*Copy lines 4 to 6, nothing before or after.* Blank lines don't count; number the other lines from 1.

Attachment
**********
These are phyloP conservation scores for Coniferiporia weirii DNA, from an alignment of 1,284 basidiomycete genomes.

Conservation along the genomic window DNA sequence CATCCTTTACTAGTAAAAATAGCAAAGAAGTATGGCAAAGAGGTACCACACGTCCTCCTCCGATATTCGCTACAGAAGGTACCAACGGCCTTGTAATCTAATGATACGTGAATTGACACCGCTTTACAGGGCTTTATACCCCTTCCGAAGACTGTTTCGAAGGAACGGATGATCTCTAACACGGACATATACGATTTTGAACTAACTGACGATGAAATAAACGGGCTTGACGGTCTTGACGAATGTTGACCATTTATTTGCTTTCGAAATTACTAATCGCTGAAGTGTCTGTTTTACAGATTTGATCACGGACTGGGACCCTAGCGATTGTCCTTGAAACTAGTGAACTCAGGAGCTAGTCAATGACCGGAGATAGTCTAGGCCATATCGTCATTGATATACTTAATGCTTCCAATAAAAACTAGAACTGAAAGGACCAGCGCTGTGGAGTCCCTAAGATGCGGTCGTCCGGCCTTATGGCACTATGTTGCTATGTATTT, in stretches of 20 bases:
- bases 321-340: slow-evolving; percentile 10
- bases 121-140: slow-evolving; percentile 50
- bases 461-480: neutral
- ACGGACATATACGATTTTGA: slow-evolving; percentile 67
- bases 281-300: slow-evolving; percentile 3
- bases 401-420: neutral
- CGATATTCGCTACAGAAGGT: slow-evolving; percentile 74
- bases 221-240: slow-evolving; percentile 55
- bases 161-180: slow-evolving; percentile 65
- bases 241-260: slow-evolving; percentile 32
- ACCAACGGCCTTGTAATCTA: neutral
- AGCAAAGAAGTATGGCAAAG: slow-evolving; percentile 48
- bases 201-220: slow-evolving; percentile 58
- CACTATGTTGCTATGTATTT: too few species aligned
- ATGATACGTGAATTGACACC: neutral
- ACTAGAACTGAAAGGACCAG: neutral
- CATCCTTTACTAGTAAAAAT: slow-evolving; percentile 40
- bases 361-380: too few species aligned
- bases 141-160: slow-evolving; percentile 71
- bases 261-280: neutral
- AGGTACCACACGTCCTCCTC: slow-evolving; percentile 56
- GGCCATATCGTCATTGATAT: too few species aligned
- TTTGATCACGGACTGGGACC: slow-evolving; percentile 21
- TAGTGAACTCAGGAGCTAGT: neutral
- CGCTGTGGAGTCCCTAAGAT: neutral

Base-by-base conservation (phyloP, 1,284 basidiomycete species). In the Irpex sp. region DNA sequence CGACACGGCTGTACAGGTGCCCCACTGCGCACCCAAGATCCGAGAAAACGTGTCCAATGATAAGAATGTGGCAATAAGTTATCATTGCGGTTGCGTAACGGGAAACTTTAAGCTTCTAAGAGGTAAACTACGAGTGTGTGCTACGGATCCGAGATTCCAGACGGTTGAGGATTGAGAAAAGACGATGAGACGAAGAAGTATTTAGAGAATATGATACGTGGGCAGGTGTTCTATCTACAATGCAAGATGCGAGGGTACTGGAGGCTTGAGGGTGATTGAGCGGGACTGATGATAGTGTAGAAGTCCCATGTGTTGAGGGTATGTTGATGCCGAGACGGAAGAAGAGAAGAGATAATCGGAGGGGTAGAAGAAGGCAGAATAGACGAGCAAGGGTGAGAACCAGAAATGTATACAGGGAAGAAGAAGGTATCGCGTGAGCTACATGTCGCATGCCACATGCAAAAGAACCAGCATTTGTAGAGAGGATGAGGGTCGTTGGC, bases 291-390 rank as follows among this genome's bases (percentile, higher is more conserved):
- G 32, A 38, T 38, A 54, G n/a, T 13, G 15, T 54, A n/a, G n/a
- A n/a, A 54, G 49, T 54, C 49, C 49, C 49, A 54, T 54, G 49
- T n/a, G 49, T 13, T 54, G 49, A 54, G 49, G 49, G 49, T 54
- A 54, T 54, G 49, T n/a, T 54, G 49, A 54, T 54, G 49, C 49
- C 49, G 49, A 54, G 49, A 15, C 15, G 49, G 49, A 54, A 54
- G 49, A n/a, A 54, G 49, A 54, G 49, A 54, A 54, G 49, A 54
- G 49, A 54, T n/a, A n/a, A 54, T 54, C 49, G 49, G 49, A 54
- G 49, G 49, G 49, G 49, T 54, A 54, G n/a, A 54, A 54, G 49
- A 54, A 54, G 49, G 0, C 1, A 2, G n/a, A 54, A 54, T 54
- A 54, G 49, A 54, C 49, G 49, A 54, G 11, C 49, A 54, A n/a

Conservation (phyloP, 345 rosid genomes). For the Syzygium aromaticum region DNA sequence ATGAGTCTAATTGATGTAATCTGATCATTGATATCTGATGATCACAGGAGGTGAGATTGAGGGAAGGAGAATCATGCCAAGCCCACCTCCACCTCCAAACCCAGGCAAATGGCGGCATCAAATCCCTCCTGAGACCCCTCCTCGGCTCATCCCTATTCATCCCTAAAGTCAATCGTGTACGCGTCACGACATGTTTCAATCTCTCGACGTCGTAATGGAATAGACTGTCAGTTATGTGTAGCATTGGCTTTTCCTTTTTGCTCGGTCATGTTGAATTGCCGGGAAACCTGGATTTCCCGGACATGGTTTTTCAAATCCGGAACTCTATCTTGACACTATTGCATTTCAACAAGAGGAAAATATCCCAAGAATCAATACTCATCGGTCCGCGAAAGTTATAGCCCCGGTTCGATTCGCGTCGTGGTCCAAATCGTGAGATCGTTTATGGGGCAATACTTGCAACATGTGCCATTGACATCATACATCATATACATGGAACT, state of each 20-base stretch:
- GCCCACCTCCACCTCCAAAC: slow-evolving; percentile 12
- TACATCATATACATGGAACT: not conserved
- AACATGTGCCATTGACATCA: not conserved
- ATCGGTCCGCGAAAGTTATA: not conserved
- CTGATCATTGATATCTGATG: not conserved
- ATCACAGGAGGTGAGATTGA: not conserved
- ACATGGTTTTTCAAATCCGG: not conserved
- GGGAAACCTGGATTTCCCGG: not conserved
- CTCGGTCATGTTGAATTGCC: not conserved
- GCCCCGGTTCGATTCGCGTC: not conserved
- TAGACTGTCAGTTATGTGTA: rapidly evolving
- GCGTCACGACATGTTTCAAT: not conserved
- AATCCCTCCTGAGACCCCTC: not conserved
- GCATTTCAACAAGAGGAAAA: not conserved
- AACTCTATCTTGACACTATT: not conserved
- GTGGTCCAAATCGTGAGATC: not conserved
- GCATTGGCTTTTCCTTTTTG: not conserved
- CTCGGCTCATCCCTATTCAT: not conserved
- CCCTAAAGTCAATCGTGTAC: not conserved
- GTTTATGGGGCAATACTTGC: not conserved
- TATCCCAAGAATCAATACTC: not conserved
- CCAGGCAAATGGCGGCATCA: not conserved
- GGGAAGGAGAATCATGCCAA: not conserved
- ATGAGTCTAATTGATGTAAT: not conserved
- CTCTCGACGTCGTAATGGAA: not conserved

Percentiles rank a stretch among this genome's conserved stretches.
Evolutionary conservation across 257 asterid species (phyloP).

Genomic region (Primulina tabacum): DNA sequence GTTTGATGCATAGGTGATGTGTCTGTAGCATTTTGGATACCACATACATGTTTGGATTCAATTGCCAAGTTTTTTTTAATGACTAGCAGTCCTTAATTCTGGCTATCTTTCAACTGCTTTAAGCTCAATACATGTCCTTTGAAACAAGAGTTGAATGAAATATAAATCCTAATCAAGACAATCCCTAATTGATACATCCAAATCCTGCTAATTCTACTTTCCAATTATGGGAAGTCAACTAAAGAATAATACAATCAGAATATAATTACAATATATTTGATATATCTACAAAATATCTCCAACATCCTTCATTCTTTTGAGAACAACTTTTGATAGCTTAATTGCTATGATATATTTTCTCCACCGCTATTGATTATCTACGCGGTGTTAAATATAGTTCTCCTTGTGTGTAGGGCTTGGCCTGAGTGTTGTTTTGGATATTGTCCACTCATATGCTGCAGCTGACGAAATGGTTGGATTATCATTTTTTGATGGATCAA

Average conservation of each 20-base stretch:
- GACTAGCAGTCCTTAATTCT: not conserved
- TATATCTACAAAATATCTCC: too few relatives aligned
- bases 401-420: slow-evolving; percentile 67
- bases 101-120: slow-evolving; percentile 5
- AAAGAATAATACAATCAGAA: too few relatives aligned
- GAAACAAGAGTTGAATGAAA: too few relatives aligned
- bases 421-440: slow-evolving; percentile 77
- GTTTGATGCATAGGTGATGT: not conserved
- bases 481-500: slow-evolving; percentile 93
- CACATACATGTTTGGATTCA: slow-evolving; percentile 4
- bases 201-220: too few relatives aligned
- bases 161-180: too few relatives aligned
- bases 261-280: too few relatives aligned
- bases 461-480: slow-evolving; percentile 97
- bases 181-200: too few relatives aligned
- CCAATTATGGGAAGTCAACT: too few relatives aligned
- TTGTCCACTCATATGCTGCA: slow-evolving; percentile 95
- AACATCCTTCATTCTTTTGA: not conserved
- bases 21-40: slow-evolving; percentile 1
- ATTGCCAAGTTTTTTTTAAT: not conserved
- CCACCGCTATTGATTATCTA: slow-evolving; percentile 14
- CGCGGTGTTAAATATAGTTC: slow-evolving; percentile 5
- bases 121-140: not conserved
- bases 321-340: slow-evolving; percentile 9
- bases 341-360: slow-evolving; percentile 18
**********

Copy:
- bases 121-140: slow-evolving; percentile 50
- bases 461-480: neutral
- ACGGACATATACGATTTTGA: slow-evolving; percentile 67